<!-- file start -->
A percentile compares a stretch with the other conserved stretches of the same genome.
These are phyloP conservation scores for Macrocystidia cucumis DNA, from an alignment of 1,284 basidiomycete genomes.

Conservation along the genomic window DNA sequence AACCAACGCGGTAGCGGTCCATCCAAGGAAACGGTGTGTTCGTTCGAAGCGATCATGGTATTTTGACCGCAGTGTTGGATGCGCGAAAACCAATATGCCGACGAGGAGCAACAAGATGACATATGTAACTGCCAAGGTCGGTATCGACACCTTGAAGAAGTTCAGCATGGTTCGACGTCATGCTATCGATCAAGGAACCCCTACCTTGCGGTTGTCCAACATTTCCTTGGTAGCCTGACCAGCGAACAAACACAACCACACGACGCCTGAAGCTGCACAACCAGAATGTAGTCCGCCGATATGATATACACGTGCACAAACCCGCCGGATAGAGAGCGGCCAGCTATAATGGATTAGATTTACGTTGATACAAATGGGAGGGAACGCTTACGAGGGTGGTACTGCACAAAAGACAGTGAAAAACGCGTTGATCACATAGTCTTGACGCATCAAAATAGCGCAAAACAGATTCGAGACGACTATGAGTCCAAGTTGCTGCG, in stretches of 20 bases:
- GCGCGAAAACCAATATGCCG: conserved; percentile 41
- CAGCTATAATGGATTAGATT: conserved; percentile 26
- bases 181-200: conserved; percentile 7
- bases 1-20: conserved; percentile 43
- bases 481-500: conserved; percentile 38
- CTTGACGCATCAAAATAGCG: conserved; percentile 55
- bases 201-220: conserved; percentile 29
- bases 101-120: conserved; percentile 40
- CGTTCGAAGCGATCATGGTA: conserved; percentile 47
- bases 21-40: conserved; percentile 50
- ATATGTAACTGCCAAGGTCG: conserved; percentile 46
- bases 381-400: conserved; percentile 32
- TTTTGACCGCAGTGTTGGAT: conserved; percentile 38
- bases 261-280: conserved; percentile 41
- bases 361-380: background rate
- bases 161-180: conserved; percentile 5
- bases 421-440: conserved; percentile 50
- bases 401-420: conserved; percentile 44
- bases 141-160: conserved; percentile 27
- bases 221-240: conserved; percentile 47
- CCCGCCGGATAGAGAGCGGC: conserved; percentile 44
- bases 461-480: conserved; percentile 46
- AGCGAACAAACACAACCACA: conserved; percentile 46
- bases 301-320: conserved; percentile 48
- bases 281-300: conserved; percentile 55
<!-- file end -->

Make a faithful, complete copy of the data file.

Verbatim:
A percentile compares a stretch with the other conserved stretches of the same genome.
These are phyloP conservation scores for Macrocystidia cucumis DNA, from an alignment of 1,284 basidiomycete genomes.

Conservation along the genomic window DNA sequence AACCAACGCGGTAGCGGTCCATCCAAGGAAACGGTGTGTTCGTTCGAAGCGATCATGGTATTTTGACCGCAGTGTTGGATGCGCGAAAACCAATATGCCGACGAGGAGCAACAAGATGACATATGTAACTGCCAAGGTCGGTATCGACACCTTGAAGAAGTTCAGCATGGTTCGACGTCATGCTATCGATCAAGGAACCCCTACCTTGCGGTTGTCCAACATTTCCTTGGTAGCCTGACCAGCGAACAAACACAACCACACGACGCCTGAAGCTGCACAACCAGAATGTAGTCCGCCGATATGATATACACGTGCACAAACCCGCCGGATAGAGAGCGGCCAGCTATAATGGATTAGATTTACGTTGATACAAATGGGAGGGAACGCTTACGAGGGTGGTACTGCACAAAAGACAGTGAAAAACGCGTTGATCACATAGTCTTGACGCATCAAAATAGCGCAAAACAGATTCGAGACGACTATGAGTCCAAGTTGCTGCG, in stretches of 20 bases:
- GCGCGAAAACCAATATGCCG: conserved; percentile 41
- CAGCTATAATGGATTAGATT: conserved; percentile 26
- bases 181-200: conserved; percentile 7
- bases 1-20: conserved; percentile 43
- bases 481-500: conserved; percentile 38
- CTTGACGCATCAAAATAGCG: conserved; percentile 55
- bases 201-220: conserved; percentile 29
- bases 101-120: conserved; percentile 40
- CGTTCGAAGCGATCATGGTA: conserved; percentile 47
- bases 21-40: conserved; percentile 50
- ATATGTAACTGCCAAGGTCG: conserved; percentile 46
- bases 381-400: conserved; percentile 32
- TTTTGACCGCAGTGTTGGAT: conserved; percentile 38
- bases 261-280: conserved; percentile 41
- bases 361-380: background rate
- bases 161-180: conserved; percentile 5
- bases 421-440: conserved; percentile 50
- bases 401-420: conserved; percentile 44
- bases 141-160: conserved; percentile 27
- bases 221-240: conserved; percentile 47
- CCCGCCGGATAGAGAGCGGC: conserved; percentile 44
- bases 461-480: conserved; percentile 46
- AGCGAACAAACACAACCACA: conserved; percentile 46
- bases 301-320: conserved; percentile 48
- bases 281-300: conserved; percentile 55